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How To Navigate The Fed’s New Paradigm Shift

How To Navigate The Fed’s New Paradigm Shift

Authored by Simon White, Bloomberg macro strategist,

Will it come in March? Or the summer? When the Federal Reserve makes its first rate cut and when it tapers or ends quantitative tightening will in the first instance be a function of reserves, not the economy. It is through this prism that the Fed’s dovish conversion in December makes sense, and gives a practical framework for understanding its new de facto reaction function.

Liquidity is everything in markets.

At the base of the liquidity pyramid are central-bank reserves.

These have always been key to understanding market functioning, but in the post-GFC regime of many central banks their volume, velocity and the variation in their ownership now play a pivotal role in driving market dynamics.

To put it succinctly, the primary binding constraint on the Fed this year – and thus a key driver of the bank’s decision to pivot and when it cuts rates – is reserves. These are the frontline defense against a sharp drop in risk assets, dysfunctional funding markets, and thus a hard landing.

A cut in rates therefore need not require a significant worsening in the economy, leaving a March rate reduction on the table. With -18 bps currently priced in for that month, the risk-reward is not currently attractive, but at around -7 bps or more that calculus changes.

The liquidity backdrop for most of 2023 was benign as the Treasury skewed issuance towards bills which were scooped up by money market funds using idle liquidity parked at the Fed’s reverse repo facility (RRP).

But the RRP is falling rapidly and, unchecked, the liquidity environment this year is set to become much more hostile for risk assets and the economy.

Further headwinds for liquidity this year are already baked in. As discussed last month, the government’s ballooning interest rate bill will become an increasing suck on reserves and their velocity.

A more malign liquidity backdrop would endanger asset prices, and risks the formation of a negative feedback loop with the economy. Recessions occur when these feedback loops cascade, with falling markets denting economic confidence, and weakening economic data in turn pushing asset prices lower.

Currently still-robust soft (market and survey) data is countervailing weak but stable hard (economic) data. If the Fed can keep soft data aloft by supporting reserves, it can try to prevent a negative feedback loop from developing and delay the recession.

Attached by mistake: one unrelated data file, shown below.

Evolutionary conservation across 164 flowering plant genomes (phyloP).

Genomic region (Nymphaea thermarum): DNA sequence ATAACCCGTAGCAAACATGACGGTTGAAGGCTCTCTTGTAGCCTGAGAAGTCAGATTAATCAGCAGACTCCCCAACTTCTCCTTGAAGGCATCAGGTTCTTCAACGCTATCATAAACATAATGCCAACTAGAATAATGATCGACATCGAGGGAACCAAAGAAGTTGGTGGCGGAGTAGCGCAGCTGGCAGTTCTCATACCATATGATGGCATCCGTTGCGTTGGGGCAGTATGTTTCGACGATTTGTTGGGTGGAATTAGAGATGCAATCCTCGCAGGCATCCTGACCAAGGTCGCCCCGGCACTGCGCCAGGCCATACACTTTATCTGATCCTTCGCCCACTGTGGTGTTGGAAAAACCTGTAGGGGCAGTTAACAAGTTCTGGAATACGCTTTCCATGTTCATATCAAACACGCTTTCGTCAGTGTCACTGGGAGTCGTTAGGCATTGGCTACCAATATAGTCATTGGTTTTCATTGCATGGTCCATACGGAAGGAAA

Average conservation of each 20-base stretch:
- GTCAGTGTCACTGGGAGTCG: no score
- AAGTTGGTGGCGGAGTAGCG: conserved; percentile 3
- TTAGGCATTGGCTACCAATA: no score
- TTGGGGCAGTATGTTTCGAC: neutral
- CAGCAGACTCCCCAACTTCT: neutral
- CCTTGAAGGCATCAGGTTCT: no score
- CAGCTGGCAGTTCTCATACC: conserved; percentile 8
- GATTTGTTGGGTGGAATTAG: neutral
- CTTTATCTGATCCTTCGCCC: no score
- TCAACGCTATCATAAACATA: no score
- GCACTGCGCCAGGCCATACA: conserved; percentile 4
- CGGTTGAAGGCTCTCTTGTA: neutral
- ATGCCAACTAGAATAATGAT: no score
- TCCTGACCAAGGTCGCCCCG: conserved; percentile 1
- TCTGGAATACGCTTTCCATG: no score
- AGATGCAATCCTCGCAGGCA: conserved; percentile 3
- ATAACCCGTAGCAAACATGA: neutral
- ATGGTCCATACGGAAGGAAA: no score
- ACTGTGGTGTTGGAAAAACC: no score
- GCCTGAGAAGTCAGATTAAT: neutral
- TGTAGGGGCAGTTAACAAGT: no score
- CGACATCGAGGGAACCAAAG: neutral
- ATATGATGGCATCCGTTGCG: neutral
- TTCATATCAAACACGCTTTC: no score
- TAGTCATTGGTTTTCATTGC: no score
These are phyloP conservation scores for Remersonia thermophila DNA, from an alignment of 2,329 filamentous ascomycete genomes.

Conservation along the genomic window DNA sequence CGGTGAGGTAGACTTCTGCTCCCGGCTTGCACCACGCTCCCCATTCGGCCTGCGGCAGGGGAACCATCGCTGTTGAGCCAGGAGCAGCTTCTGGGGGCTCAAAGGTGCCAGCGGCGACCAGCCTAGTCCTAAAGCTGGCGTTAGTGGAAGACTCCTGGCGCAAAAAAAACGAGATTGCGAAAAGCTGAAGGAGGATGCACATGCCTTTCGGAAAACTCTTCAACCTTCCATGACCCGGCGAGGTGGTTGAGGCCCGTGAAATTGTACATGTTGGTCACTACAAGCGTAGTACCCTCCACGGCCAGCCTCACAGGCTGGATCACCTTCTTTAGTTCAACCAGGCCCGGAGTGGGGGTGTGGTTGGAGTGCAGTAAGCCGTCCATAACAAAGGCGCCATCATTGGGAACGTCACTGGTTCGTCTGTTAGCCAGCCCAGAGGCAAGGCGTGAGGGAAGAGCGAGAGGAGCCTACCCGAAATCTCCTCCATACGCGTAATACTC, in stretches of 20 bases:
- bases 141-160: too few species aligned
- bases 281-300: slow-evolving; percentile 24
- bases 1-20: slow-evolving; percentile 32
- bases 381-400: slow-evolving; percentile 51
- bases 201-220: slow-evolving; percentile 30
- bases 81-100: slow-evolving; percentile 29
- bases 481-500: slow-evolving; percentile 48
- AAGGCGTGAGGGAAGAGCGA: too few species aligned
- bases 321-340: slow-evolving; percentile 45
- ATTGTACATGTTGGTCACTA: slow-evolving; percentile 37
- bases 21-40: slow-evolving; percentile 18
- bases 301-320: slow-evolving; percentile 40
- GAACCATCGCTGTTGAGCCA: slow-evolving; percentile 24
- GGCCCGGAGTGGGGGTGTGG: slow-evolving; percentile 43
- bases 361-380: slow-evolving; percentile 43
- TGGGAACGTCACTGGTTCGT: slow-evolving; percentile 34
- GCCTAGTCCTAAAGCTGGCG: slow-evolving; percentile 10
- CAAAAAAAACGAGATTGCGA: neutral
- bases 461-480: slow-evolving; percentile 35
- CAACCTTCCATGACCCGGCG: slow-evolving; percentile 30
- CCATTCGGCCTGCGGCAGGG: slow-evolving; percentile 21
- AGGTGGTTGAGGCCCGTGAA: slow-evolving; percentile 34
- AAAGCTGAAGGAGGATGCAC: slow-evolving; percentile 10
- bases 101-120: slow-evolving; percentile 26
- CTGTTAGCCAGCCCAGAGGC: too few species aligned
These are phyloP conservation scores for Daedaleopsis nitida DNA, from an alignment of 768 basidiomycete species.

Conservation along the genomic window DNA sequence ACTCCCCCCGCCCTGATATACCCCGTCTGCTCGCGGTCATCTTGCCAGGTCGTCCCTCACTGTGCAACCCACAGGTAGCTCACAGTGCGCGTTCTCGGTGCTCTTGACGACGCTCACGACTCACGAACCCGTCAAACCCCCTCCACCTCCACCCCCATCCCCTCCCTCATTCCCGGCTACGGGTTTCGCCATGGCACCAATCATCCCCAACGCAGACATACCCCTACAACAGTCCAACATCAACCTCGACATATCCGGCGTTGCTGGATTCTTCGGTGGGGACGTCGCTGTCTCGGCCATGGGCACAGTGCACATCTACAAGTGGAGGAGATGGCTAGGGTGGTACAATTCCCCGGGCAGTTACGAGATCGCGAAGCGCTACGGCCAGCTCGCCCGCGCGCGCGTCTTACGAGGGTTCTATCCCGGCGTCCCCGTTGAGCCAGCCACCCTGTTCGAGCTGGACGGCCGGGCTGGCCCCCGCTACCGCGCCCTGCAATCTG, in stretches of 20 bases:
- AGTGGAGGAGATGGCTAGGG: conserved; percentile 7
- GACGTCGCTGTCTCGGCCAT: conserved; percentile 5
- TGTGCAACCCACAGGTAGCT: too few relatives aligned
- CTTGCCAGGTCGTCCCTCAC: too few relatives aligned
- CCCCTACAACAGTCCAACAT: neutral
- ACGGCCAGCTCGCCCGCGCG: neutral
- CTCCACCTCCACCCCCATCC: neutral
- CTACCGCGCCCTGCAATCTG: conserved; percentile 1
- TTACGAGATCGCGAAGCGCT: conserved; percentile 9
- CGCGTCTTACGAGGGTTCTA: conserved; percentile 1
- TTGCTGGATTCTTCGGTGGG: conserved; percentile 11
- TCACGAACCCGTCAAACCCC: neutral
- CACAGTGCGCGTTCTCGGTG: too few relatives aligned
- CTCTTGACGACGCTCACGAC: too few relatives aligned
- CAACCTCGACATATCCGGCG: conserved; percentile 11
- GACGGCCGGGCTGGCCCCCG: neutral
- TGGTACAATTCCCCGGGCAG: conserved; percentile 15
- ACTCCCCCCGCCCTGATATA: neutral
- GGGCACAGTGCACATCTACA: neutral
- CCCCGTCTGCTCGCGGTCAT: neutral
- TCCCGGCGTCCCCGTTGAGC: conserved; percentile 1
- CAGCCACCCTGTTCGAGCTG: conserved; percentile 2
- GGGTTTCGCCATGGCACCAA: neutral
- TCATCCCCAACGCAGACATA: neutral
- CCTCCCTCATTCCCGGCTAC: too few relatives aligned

One key way to do this is by mitigating headwinds from the government’s rising interest bill. The drop in the ten-year yield since the Fed’s pivot already translates into a significant saving for the US Treasury in bond-coupon payments. In numbers, the ~50 bps drop in the 10y since November translates into over $250 billion lower interest costs for the government, based on a simple regression. This will mean less stress on reserves.

The December pivot begins to make more sense viewed through this lens, and strongly indicates the Fed’s implicit primary reaction function is based on reserves, with inflation and employment secondary considerations.

If this supposition is correct, it means the Fed is deciding policy on variables that lead and not – as is usual – ones that heavily lag.

Investors should thus be more focused on reserves for gauging when the Fed cuts rates and when it tapers or ends QT, with the economy only a secondary driver (even though data releases will continue to influence market expectations).

Specifically, reserves’ volume, velocity and the variation in their ownership are key to monitor. As the RRP gets closer to zero, the total volume of reserves in the system will become a greater concern. Velocity will drop the more interest the government pays, as bank deposits are used to make tax payments, which in turn are used to pay interest. As these interest payments filter through the system, they are more likely to be held by those with a lower propensity to spend.

Then there is the variation in reserve ownership.

The distribution of ownership resembles a power law, with most of the reserves held by only a very few banks (with JP Morgan the largest holder). This likely played an important part in the repo funding crisis in September 2019, which struck even though there were still ~$2 trillion reserves in the system.

That skew in ownership is even more extreme now, with the top 5% largest US banks owning almost 40% of reserves.

Thus even though reserves and the RRP are ~$4.5 trillion today, the Fed has begun to discuss the slowing of QT. It was mentioned at its December meeting, and then again in comments on Saturday from Dallas Fed president Lorie Logan, who explicitly referenced the distribution problem, stating individual banks can approach scarcity before the system as a whole. Several banks have mooted summer or as early as April for when the Fed starts to taper or end QT.

This imputed switch in focus to reserves is a big gamble for the Fed, as it assumes inflation will continue to moderate this year back towards the 2% target. But there’s an increasing litany of reasons why that might not happen, with, to name a only a few, supply constraints worsening again, leading indicators for wages climbing, and a still-large fiscal deficit.

In this paradigm of increasing fiscal dominance – where government borrowing and spending decisions overwhelm monetary policy – central-bank independence has been eaten away at, and instead has led to a form of “reserve dominance”, with decisions on rate cuts and QT – as well as the evolution of markets, the economy and Treasury funding – heavily intertwined.

Tyler Durden
Tue, 01/09/2024 – 14:05